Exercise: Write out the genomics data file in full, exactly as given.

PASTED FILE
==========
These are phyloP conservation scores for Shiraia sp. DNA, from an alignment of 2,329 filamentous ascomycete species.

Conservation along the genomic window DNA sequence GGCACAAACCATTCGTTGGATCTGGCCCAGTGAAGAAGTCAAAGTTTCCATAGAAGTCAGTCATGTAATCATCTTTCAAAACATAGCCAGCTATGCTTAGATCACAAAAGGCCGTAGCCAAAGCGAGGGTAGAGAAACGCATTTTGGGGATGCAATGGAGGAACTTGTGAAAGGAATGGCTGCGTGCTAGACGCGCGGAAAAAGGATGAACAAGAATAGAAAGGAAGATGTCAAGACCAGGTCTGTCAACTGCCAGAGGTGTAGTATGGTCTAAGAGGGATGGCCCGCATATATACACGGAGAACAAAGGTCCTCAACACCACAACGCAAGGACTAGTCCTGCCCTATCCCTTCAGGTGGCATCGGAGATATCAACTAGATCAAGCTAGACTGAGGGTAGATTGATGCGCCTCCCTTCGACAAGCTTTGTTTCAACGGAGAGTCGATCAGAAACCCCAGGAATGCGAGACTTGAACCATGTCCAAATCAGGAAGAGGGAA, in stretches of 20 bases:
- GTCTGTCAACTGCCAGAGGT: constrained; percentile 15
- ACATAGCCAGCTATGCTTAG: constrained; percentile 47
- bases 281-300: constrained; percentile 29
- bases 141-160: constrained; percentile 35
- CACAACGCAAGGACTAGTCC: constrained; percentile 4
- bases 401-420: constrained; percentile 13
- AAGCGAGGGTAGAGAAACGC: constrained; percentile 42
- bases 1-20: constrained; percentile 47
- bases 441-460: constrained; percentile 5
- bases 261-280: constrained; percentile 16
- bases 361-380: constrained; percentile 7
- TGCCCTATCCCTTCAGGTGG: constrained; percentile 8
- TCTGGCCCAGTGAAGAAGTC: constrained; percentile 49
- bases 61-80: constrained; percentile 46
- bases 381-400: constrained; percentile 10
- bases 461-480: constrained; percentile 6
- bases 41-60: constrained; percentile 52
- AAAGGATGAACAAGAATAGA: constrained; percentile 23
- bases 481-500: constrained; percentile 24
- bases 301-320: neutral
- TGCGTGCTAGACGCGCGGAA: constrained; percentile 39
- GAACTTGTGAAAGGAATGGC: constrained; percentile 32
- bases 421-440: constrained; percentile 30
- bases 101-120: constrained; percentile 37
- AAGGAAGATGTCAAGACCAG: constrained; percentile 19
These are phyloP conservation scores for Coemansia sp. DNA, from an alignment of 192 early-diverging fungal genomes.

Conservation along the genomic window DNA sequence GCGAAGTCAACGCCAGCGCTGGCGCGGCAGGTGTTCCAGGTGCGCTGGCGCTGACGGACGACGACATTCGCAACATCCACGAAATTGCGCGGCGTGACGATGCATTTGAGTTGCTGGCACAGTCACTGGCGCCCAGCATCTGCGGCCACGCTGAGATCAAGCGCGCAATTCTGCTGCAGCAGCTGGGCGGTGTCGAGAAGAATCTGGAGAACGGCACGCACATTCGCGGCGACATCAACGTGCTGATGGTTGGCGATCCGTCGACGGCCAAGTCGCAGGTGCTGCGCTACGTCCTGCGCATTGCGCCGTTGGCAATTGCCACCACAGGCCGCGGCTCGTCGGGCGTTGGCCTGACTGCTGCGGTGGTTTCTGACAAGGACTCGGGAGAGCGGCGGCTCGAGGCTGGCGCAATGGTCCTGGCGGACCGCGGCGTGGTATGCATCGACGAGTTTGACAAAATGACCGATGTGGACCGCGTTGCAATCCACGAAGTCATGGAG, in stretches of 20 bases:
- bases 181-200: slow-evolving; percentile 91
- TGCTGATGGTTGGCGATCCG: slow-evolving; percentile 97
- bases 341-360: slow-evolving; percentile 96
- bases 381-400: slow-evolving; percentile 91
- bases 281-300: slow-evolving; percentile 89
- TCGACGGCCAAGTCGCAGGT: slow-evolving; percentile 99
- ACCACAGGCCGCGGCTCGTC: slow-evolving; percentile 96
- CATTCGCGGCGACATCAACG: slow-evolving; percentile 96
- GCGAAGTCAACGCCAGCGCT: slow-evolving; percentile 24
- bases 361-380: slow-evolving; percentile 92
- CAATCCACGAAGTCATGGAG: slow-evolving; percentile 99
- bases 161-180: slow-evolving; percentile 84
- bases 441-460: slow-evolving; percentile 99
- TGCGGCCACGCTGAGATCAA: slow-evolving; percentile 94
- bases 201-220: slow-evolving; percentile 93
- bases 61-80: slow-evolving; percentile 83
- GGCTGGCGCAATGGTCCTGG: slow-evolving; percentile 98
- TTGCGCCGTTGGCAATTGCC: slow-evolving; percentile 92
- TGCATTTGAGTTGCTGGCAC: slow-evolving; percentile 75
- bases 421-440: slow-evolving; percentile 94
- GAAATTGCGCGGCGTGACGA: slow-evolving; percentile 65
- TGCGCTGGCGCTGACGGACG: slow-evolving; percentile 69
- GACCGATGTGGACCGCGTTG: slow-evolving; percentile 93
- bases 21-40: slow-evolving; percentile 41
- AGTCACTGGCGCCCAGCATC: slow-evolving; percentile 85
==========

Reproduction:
These are phyloP conservation scores for Shiraia sp. DNA, from an alignment of 2,329 filamentous ascomycete species.

Conservation along the genomic window DNA sequence GGCACAAACCATTCGTTGGATCTGGCCCAGTGAAGAAGTCAAAGTTTCCATAGAAGTCAGTCATGTAATCATCTTTCAAAACATAGCCAGCTATGCTTAGATCACAAAAGGCCGTAGCCAAAGCGAGGGTAGAGAAACGCATTTTGGGGATGCAATGGAGGAACTTGTGAAAGGAATGGCTGCGTGCTAGACGCGCGGAAAAAGGATGAACAAGAATAGAAAGGAAGATGTCAAGACCAGGTCTGTCAACTGCCAGAGGTGTAGTATGGTCTAAGAGGGATGGCCCGCATATATACACGGAGAACAAAGGTCCTCAACACCACAACGCAAGGACTAGTCCTGCCCTATCCCTTCAGGTGGCATCGGAGATATCAACTAGATCAAGCTAGACTGAGGGTAGATTGATGCGCCTCCCTTCGACAAGCTTTGTTTCAACGGAGAGTCGATCAGAAACCCCAGGAATGCGAGACTTGAACCATGTCCAAATCAGGAAGAGGGAA, in stretches of 20 bases:
- GTCTGTCAACTGCCAGAGGT: constrained; percentile 15
- ACATAGCCAGCTATGCTTAG: constrained; percentile 47
- bases 281-300: constrained; percentile 29
- bases 141-160: constrained; percentile 35
- CACAACGCAAGGACTAGTCC: constrained; percentile 4
- bases 401-420: constrained; percentile 13
- AAGCGAGGGTAGAGAAACGC: constrained; percentile 42
- bases 1-20: constrained; percentile 47
- bases 441-460: constrained; percentile 5
- bases 261-280: constrained; percentile 16
- bases 361-380: constrained; percentile 7
- TGCCCTATCCCTTCAGGTGG: constrained; percentile 8
- TCTGGCCCAGTGAAGAAGTC: constrained; percentile 49
- bases 61-80: constrained; percentile 46
- bases 381-400: constrained; percentile 10
- bases 461-480: constrained; percentile 6
- bases 41-60: constrained; percentile 52
- AAAGGATGAACAAGAATAGA: constrained; percentile 23
- bases 481-500: constrained; percentile 24
- bases 301-320: neutral
- TGCGTGCTAGACGCGCGGAA: constrained; percentile 39
- GAACTTGTGAAAGGAATGGC: constrained; percentile 32
- bases 421-440: constrained; percentile 30
- bases 101-120: constrained; percentile 37
- AAGGAAGATGTCAAGACCAG: constrained; percentile 19
These are phyloP conservation scores for Coemansia sp. DNA, from an alignment of 192 early-diverging fungal genomes.

Conservation along the genomic window DNA sequence GCGAAGTCAACGCCAGCGCTGGCGCGGCAGGTGTTCCAGGTGCGCTGGCGCTGACGGACGACGACATTCGCAACATCCACGAAATTGCGCGGCGTGACGATGCATTTGAGTTGCTGGCACAGTCACTGGCGCCCAGCATCTGCGGCCACGCTGAGATCAAGCGCGCAATTCTGCTGCAGCAGCTGGGCGGTGTCGAGAAGAATCTGGAGAACGGCACGCACATTCGCGGCGACATCAACGTGCTGATGGTTGGCGATCCGTCGACGGCCAAGTCGCAGGTGCTGCGCTACGTCCTGCGCATTGCGCCGTTGGCAATTGCCACCACAGGCCGCGGCTCGTCGGGCGTTGGCCTGACTGCTGCGGTGGTTTCTGACAAGGACTCGGGAGAGCGGCGGCTCGAGGCTGGCGCAATGGTCCTGGCGGACCGCGGCGTGGTATGCATCGACGAGTTTGACAAAATGACCGATGTGGACCGCGTTGCAATCCACGAAGTCATGGAG, in stretches of 20 bases:
- bases 181-200: slow-evolving; percentile 91
- TGCTGATGGTTGGCGATCCG: slow-evolving; percentile 97
- bases 341-360: slow-evolving; percentile 96
- bases 381-400: slow-evolving; percentile 91
- bases 281-300: slow-evolving; percentile 89
- TCGACGGCCAAGTCGCAGGT: slow-evolving; percentile 99
- ACCACAGGCCGCGGCTCGTC: slow-evolving; percentile 96
- CATTCGCGGCGACATCAACG: slow-evolving; percentile 96
- GCGAAGTCAACGCCAGCGCT: slow-evolving; percentile 24
- bases 361-380: slow-evolving; percentile 92
- CAATCCACGAAGTCATGGAG: slow-evolving; percentile 99
- bases 161-180: slow-evolving; percentile 84
- bases 441-460: slow-evolving; percentile 99
- TGCGGCCACGCTGAGATCAA: slow-evolving; percentile 94
- bases 201-220: slow-evolving; percentile 93
- bases 61-80: slow-evolving; percentile 83
- GGCTGGCGCAATGGTCCTGG: slow-evolving; percentile 98
- TTGCGCCGTTGGCAATTGCC: slow-evolving; percentile 92
- TGCATTTGAGTTGCTGGCAC: slow-evolving; percentile 75
- bases 421-440: slow-evolving; percentile 94
- GAAATTGCGCGGCGTGACGA: slow-evolving; percentile 65
- TGCGCTGGCGCTGACGGACG: slow-evolving; percentile 69
- GACCGATGTGGACCGCGTTG: slow-evolving; percentile 93
- bases 21-40: slow-evolving; percentile 41
- AGTCACTGGCGCCCAGCATC: slow-evolving; percentile 85